Boston: Dow & Jackson's Press, 1843. 160pp. Vigesimo-quarto [12 cm] Original brown mottled sheep with "Saints Hymns" stamped in gilt on black spine label. Speckled text block edges. Housed in an attractive custom clamshell box of mottled decoratively embossed red leather and linen, with 6 gilt stamped compartments and "Saints Hymns, Hardy Edition, Boston 1843" stamped in gilt on the backstrip. The underlying boards are exposed at the fore-edge corners. The pages are sporadically lightly foxed, with slightly more prominent foxing to the preliminary and terminal leaves. There are also several minor pencil marks within the text, and there is a neat crease to top fore-edge corner of p. 77/78. This copy, nearly unrestored and in its original binding, is surprisingly well-preserved and extraordinarily handsome, both externally and internally, with the majority of its pages in an astonishingly clean and bright state. Flake 3856. Crawley I: 186. Chism 18. OCLC lists 12 copies. Item #54418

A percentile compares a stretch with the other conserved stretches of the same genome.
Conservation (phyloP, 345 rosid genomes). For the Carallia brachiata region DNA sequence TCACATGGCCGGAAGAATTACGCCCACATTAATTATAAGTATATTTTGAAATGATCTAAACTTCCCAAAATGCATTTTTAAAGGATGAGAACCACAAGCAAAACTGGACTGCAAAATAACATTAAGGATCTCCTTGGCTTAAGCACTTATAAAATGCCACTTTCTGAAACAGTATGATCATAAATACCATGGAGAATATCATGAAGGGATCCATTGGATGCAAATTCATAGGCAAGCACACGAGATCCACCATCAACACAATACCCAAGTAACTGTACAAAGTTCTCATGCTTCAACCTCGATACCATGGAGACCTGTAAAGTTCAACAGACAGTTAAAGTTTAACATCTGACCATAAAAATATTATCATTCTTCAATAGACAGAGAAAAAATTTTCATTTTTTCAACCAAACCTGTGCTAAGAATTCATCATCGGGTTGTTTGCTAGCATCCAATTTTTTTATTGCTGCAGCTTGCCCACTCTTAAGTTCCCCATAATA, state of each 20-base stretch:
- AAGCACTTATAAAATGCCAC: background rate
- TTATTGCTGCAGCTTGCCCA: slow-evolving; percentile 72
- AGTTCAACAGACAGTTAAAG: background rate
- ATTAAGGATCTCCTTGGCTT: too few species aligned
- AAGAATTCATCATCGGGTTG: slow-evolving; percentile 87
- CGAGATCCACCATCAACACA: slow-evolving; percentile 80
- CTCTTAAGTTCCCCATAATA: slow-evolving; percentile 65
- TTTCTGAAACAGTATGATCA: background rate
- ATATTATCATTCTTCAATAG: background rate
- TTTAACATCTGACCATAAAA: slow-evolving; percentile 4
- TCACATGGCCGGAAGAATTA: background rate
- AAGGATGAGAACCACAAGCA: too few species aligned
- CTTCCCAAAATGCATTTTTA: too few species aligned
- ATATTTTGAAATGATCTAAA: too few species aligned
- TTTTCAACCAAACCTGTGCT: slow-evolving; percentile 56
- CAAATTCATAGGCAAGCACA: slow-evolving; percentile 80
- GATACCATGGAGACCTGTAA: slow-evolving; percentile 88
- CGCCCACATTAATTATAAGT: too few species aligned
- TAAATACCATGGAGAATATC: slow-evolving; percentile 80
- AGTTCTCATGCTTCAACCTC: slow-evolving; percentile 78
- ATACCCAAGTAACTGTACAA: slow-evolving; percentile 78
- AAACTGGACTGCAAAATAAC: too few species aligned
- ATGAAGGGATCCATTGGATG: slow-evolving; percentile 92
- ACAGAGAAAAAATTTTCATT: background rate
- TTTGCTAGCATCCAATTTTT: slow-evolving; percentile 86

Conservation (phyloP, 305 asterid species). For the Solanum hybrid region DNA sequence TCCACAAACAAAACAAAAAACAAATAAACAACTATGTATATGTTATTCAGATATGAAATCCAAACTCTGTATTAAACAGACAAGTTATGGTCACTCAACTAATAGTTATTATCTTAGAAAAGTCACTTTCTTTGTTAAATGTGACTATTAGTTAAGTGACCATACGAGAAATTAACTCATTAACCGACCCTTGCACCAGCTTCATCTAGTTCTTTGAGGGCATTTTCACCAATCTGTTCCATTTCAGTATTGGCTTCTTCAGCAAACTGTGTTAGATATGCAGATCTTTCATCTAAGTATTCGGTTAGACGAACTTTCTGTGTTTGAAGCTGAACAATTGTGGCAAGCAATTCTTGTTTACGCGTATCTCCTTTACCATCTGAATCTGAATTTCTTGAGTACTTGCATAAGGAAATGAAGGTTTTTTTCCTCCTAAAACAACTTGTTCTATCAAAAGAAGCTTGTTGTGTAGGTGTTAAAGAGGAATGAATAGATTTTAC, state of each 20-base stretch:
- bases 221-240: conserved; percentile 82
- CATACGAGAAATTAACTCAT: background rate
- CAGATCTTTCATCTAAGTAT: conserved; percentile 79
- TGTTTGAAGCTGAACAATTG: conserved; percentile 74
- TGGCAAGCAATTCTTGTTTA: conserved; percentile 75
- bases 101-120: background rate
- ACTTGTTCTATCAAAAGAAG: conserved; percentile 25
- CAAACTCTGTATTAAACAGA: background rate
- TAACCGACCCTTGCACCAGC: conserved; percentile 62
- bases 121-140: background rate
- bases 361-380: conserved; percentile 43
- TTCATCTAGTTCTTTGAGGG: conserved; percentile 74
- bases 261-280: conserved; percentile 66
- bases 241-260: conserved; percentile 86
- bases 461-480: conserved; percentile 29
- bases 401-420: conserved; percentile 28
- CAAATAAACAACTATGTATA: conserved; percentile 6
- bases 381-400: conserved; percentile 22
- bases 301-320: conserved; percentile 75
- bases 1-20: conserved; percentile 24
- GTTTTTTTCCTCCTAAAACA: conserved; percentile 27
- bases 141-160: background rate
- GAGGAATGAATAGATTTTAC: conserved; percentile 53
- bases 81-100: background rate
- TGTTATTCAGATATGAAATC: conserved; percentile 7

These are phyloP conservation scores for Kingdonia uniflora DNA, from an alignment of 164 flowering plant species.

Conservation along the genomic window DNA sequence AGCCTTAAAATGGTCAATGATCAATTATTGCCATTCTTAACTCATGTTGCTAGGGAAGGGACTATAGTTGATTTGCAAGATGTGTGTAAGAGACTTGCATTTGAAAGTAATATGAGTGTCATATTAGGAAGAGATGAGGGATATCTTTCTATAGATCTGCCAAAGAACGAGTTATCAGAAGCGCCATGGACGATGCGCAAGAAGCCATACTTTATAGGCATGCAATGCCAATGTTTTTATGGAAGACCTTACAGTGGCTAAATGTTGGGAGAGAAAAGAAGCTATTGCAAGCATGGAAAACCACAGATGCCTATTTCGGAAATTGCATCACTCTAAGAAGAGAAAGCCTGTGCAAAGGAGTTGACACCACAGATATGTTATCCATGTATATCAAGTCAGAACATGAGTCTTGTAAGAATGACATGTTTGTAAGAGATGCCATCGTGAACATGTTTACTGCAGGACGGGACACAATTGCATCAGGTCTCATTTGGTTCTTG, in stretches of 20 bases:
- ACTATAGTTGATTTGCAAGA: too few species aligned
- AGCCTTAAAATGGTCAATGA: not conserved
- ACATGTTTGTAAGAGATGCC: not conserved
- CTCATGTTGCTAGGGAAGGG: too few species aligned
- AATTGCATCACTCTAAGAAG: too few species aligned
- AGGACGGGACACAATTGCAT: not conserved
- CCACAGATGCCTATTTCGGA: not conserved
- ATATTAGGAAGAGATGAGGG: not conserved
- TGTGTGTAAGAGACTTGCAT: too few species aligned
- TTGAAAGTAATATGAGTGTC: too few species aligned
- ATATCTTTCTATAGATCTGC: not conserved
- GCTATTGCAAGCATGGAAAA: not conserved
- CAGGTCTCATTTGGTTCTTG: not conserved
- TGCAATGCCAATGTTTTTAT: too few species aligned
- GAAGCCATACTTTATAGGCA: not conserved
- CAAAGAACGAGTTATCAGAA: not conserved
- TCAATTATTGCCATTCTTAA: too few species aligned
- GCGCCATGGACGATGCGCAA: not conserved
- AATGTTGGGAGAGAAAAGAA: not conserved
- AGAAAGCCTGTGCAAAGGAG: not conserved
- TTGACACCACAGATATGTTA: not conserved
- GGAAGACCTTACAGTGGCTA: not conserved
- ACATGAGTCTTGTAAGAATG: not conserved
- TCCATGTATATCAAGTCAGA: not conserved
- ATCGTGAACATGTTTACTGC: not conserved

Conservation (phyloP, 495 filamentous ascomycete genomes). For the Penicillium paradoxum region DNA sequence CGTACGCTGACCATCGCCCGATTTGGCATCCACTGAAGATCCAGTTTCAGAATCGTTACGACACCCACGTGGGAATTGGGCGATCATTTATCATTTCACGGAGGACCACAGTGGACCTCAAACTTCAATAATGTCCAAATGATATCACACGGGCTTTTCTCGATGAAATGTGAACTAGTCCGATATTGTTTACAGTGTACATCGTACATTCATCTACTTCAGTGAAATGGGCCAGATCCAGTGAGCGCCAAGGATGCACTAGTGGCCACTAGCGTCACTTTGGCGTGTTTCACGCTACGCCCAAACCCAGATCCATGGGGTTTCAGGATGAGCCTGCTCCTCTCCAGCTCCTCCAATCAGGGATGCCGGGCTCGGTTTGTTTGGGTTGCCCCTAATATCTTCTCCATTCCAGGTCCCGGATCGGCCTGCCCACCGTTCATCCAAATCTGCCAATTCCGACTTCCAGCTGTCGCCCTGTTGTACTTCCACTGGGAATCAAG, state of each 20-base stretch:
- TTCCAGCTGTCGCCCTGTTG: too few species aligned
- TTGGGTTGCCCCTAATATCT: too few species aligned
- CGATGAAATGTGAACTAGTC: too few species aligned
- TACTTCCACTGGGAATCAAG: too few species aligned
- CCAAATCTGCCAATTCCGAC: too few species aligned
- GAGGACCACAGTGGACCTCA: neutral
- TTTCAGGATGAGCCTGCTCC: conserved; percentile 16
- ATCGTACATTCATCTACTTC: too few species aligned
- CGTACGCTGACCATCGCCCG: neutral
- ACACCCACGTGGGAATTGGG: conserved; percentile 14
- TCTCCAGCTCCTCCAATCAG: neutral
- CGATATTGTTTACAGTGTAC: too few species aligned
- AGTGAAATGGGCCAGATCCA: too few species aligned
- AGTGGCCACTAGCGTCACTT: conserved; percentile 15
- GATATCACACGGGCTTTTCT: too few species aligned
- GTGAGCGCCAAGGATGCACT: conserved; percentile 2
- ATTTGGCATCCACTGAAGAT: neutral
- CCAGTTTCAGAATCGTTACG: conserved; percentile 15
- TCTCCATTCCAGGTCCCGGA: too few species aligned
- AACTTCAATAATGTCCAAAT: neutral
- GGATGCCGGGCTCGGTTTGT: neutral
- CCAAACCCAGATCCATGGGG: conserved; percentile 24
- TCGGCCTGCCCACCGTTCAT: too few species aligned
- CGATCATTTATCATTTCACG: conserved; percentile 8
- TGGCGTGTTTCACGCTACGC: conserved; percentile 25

An early LDS hymnal in exceptional condition, published in Boston, containing the texts of 155 numbered hymns, followed by an index of first lines. John Hardy, a composer of hymns himself, oversaw the Boston Branch of the Church from February 1843 to October 1844. Hardy claims in the preface to this hymnal that his sole aim in publishing the book was "to meet the immediate and urgent demand for hymn books by the branch in this city." In A Descriptive Bibliography of the Mormon Church, Peter Crawley hints at the notion that perhaps a second motive for publishing his book was to put forth some of the author's own compositions. According to Crawley, "Eighty-six of the hymns came from the Nauvoo hymnal, which include twenty-three in the 1835 hymnal... and thirty-eight in the 1840 hymnal... Six others came from the 1840 hymnal, including one from the 1835. The opening song, 'When Earth's Foundation First Was Laid,' is the first five verses of Parley Pratt's 'Historical Sketch from the Creation to the Present Day,' printed in The Millennium, a Poem... Of the remaining sixty-two songs, seven can be identified which are by Mormon authors, including Austin Cowles, Parley Pratt, Joel H. Johnson, and Gustavus Hills. Some of the hymns are undoubtedly Hardy's." Two of the songs in Hardy's hymnal, Johnson's "The Glorious Gospel Light Has Shown" and "Come Thou Glorious Day of Promise," were incorporated into the official LDS hymnal in 1847 and 1851 and remain in it today. Interestingly, during Hardy's fleeting membership in the Mormon Church he is also responsible for another work, a response full of ridicule to Joshua V. Himes's "Mormon Delusions and Monstrosities," an anti-Mormon tract published in 1842 in Hardy's same territory of administration, Boston. Ten years prior, Himes had notoriously reprinted the first anti-Mormon book, Alexander Campbell's "Delusions," in pamphlet form, so in 1842 when Mormonism was taking a hold of Boston, Himes was compelled to publish another anti-Mormon piece. Hardy's counterattack, "Hypocrisy exposed," written while he was still an early convert, was published the year before his hymnal. Crawley relates that not long after Hardy had produced these two contributions to the dissemination of Mormonism in Boston, Hardy became embroiled in two unbefitting slander trials, resulting from the licentiousness of George J. Adams and William Smith, and ultimately causing Hardy to be expelled from the Church in 1844. After this, Hardy followed Sidney Rigdon for roughly a year before transferring his loyalty to James Strang. In 1847 he broke with Strang, at which point he seems to disappear from the Mormon record. Although Hardy quickly faded from the Mormon scene, his 1843 hymnal greatly reflects the rising importance of Mormonism in Boston at the time.